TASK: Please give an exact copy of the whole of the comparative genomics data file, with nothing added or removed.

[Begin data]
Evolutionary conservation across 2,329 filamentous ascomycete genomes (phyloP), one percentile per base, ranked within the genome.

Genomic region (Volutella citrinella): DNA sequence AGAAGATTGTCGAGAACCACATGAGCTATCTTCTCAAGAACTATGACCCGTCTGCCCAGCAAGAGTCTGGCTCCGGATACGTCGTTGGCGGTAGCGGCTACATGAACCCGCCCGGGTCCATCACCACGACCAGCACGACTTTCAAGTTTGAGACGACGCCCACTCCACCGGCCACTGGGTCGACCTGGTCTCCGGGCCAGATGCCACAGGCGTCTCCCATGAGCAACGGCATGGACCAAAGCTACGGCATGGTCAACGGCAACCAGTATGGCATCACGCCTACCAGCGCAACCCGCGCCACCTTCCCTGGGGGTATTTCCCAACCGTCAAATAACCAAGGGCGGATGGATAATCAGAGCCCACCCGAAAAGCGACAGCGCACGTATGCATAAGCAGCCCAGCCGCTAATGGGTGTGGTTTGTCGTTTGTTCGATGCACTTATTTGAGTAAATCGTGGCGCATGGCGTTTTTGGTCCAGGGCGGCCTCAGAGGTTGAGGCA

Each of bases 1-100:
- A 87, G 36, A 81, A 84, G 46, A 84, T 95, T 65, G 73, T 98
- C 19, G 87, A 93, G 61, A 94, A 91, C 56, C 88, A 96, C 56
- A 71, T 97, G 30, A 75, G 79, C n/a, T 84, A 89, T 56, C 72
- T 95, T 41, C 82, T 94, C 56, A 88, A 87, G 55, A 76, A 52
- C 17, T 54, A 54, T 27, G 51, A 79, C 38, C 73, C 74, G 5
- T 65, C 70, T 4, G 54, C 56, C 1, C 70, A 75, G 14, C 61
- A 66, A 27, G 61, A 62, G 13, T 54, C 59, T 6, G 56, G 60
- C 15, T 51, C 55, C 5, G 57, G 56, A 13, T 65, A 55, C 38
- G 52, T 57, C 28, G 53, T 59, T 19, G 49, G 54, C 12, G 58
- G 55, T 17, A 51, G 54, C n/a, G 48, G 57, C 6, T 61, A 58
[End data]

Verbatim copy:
Evolutionary conservation across 2,329 filamentous ascomycete genomes (phyloP), one percentile per base, ranked within the genome.

Genomic region (Volutella citrinella): DNA sequence AGAAGATTGTCGAGAACCACATGAGCTATCTTCTCAAGAACTATGACCCGTCTGCCCAGCAAGAGTCTGGCTCCGGATACGTCGTTGGCGGTAGCGGCTACATGAACCCGCCCGGGTCCATCACCACGACCAGCACGACTTTCAAGTTTGAGACGACGCCCACTCCACCGGCCACTGGGTCGACCTGGTCTCCGGGCCAGATGCCACAGGCGTCTCCCATGAGCAACGGCATGGACCAAAGCTACGGCATGGTCAACGGCAACCAGTATGGCATCACGCCTACCAGCGCAACCCGCGCCACCTTCCCTGGGGGTATTTCCCAACCGTCAAATAACCAAGGGCGGATGGATAATCAGAGCCCACCCGAAAAGCGACAGCGCACGTATGCATAAGCAGCCCAGCCGCTAATGGGTGTGGTTTGTCGTTTGTTCGATGCACTTATTTGAGTAAATCGTGGCGCATGGCGTTTTTGGTCCAGGGCGGCCTCAGAGGTTGAGGCA

Each of bases 1-100:
- A 87, G 36, A 81, A 84, G 46, A 84, T 95, T 65, G 73, T 98
- C 19, G 87, A 93, G 61, A 94, A 91, C 56, C 88, A 96, C 56
- A 71, T 97, G 30, A 75, G 79, C n/a, T 84, A 89, T 56, C 72
- T 95, T 41, C 82, T 94, C 56, A 88, A 87, G 55, A 76, A 52
- C 17, T 54, A 54, T 27, G 51, A 79, C 38, C 73, C 74, G 5
- T 65, C 70, T 4, G 54, C 56, C 1, C 70, A 75, G 14, C 61
- A 66, A 27, G 61, A 62, G 13, T 54, C 59, T 6, G 56, G 60
- C 15, T 51, C 55, C 5, G 57, G 56, A 13, T 65, A 55, C 38
- G 52, T 57, C 28, G 53, T 59, T 19, G 49, G 54, C 12, G 58
- G 55, T 17, A 51, G 54, C n/a, G 48, G 57, C 6, T 61, A 58